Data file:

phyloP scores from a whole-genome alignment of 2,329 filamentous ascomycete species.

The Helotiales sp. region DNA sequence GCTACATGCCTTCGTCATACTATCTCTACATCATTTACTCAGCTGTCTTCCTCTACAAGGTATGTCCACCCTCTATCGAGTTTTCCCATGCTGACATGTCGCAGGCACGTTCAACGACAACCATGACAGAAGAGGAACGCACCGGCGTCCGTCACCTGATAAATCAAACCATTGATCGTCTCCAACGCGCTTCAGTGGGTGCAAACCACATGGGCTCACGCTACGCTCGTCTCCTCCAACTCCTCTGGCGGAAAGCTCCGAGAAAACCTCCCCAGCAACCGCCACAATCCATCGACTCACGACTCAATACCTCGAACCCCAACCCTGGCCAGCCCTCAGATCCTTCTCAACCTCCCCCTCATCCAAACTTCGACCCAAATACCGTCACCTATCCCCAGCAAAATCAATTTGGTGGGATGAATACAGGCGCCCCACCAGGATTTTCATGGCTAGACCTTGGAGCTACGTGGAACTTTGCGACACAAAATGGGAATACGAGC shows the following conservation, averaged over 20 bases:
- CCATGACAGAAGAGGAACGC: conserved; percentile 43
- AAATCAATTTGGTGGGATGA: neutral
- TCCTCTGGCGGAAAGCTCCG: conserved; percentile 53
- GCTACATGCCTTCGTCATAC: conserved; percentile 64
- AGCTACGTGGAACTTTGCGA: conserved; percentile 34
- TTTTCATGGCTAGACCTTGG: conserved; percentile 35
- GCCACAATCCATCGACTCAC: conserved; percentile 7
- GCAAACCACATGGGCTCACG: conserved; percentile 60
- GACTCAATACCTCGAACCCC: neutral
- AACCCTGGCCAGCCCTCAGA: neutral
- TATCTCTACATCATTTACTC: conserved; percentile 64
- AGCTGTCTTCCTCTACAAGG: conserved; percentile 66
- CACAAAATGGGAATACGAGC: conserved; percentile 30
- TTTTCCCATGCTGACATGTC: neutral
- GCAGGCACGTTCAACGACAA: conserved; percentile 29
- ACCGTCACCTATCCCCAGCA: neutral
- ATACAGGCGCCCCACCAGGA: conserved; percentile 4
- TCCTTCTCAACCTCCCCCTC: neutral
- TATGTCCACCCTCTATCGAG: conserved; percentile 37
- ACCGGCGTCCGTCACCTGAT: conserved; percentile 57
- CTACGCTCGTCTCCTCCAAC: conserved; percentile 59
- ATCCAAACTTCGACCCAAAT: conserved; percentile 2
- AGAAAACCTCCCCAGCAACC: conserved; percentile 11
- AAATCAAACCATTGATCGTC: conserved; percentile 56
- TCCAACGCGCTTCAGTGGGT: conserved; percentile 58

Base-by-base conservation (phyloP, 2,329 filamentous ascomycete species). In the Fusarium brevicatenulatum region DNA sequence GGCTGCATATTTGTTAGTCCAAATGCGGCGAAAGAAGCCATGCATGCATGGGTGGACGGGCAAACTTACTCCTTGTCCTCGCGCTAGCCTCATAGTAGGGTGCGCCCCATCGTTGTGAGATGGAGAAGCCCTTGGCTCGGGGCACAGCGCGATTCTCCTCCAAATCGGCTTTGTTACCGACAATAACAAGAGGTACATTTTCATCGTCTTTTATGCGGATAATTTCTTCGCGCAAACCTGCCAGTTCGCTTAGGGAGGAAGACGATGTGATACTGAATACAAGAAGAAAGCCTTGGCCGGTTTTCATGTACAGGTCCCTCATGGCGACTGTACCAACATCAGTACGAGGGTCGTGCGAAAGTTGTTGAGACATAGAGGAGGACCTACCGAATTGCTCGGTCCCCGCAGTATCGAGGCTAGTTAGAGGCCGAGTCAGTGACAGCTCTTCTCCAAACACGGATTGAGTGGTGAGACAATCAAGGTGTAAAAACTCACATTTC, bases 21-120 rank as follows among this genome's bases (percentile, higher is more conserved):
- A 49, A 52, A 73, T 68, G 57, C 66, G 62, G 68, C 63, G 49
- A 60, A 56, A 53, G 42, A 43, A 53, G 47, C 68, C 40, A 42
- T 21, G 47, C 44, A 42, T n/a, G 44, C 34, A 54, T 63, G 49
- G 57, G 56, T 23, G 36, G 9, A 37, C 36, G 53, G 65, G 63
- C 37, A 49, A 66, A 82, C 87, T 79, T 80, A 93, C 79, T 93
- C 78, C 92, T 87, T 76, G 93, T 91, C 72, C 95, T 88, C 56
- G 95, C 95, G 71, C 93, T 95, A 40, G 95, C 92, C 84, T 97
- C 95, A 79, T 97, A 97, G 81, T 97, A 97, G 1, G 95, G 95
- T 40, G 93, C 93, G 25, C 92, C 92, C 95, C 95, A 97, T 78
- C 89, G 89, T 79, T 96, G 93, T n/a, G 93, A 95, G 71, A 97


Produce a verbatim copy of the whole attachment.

phyloP scores from a whole-genome alignment of 2,329 filamentous ascomycete species.

The Helotiales sp. region DNA sequence GCTACATGCCTTCGTCATACTATCTCTACATCATTTACTCAGCTGTCTTCCTCTACAAGGTATGTCCACCCTCTATCGAGTTTTCCCATGCTGACATGTCGCAGGCACGTTCAACGACAACCATGACAGAAGAGGAACGCACCGGCGTCCGTCACCTGATAAATCAAACCATTGATCGTCTCCAACGCGCTTCAGTGGGTGCAAACCACATGGGCTCACGCTACGCTCGTCTCCTCCAACTCCTCTGGCGGAAAGCTCCGAGAAAACCTCCCCAGCAACCGCCACAATCCATCGACTCACGACTCAATACCTCGAACCCCAACCCTGGCCAGCCCTCAGATCCTTCTCAACCTCCCCCTCATCCAAACTTCGACCCAAATACCGTCACCTATCCCCAGCAAAATCAATTTGGTGGGATGAATACAGGCGCCCCACCAGGATTTTCATGGCTAGACCTTGGAGCTACGTGGAACTTTGCGACACAAAATGGGAATACGAGC shows the following conservation, averaged over 20 bases:
- CCATGACAGAAGAGGAACGC: conserved; percentile 43
- AAATCAATTTGGTGGGATGA: neutral
- TCCTCTGGCGGAAAGCTCCG: conserved; percentile 53
- GCTACATGCCTTCGTCATAC: conserved; percentile 64
- AGCTACGTGGAACTTTGCGA: conserved; percentile 34
- TTTTCATGGCTAGACCTTGG: conserved; percentile 35
- GCCACAATCCATCGACTCAC: conserved; percentile 7
- GCAAACCACATGGGCTCACG: conserved; percentile 60
- GACTCAATACCTCGAACCCC: neutral
- AACCCTGGCCAGCCCTCAGA: neutral
- TATCTCTACATCATTTACTC: conserved; percentile 64
- AGCTGTCTTCCTCTACAAGG: conserved; percentile 66
- CACAAAATGGGAATACGAGC: conserved; percentile 30
- TTTTCCCATGCTGACATGTC: neutral
- GCAGGCACGTTCAACGACAA: conserved; percentile 29
- ACCGTCACCTATCCCCAGCA: neutral
- ATACAGGCGCCCCACCAGGA: conserved; percentile 4
- TCCTTCTCAACCTCCCCCTC: neutral
- TATGTCCACCCTCTATCGAG: conserved; percentile 37
- ACCGGCGTCCGTCACCTGAT: conserved; percentile 57
- CTACGCTCGTCTCCTCCAAC: conserved; percentile 59
- ATCCAAACTTCGACCCAAAT: conserved; percentile 2
- AGAAAACCTCCCCAGCAACC: conserved; percentile 11
- AAATCAAACCATTGATCGTC: conserved; percentile 56
- TCCAACGCGCTTCAGTGGGT: conserved; percentile 58

Base-by-base conservation (phyloP, 2,329 filamentous ascomycete species). In the Fusarium brevicatenulatum region DNA sequence GGCTGCATATTTGTTAGTCCAAATGCGGCGAAAGAAGCCATGCATGCATGGGTGGACGGGCAAACTTACTCCTTGTCCTCGCGCTAGCCTCATAGTAGGGTGCGCCCCATCGTTGTGAGATGGAGAAGCCCTTGGCTCGGGGCACAGCGCGATTCTCCTCCAAATCGGCTTTGTTACCGACAATAACAAGAGGTACATTTTCATCGTCTTTTATGCGGATAATTTCTTCGCGCAAACCTGCCAGTTCGCTTAGGGAGGAAGACGATGTGATACTGAATACAAGAAGAAAGCCTTGGCCGGTTTTCATGTACAGGTCCCTCATGGCGACTGTACCAACATCAGTACGAGGGTCGTGCGAAAGTTGTTGAGACATAGAGGAGGACCTACCGAATTGCTCGGTCCCCGCAGTATCGAGGCTAGTTAGAGGCCGAGTCAGTGACAGCTCTTCTCCAAACACGGATTGAGTGGTGAGACAATCAAGGTGTAAAAACTCACATTTC, bases 21-120 rank as follows among this genome's bases (percentile, higher is more conserved):
- A 49, A 52, A 73, T 68, G 57, C 66, G 62, G 68, C 63, G 49
- A 60, A 56, A 53, G 42, A 43, A 53, G 47, C 68, C 40, A 42
- T 21, G 47, C 44, A 42, T n/a, G 44, C 34, A 54, T 63, G 49
- G 57, G 56, T 23, G 36, G 9, A 37, C 36, G 53, G 65, G 63
- C 37, A 49, A 66, A 82, C 87, T 79, T 80, A 93, C 79, T 93
- C 78, C 92, T 87, T 76, G 93, T 91, C 72, C 95, T 88, C 56
- G 95, C 95, G 71, C 93, T 95, A 40, G 95, C 92, C 84, T 97
- C 95, A 79, T 97, A 97, G 81, T 97, A 97, G 1, G 95, G 95
- T 40, G 93, C 93, G 25, C 92, C 92, C 95, C 95, A 97, T 78
- C 89, G 89, T 79, T 96, G 93, T n/a, G 93, A 95, G 71, A 97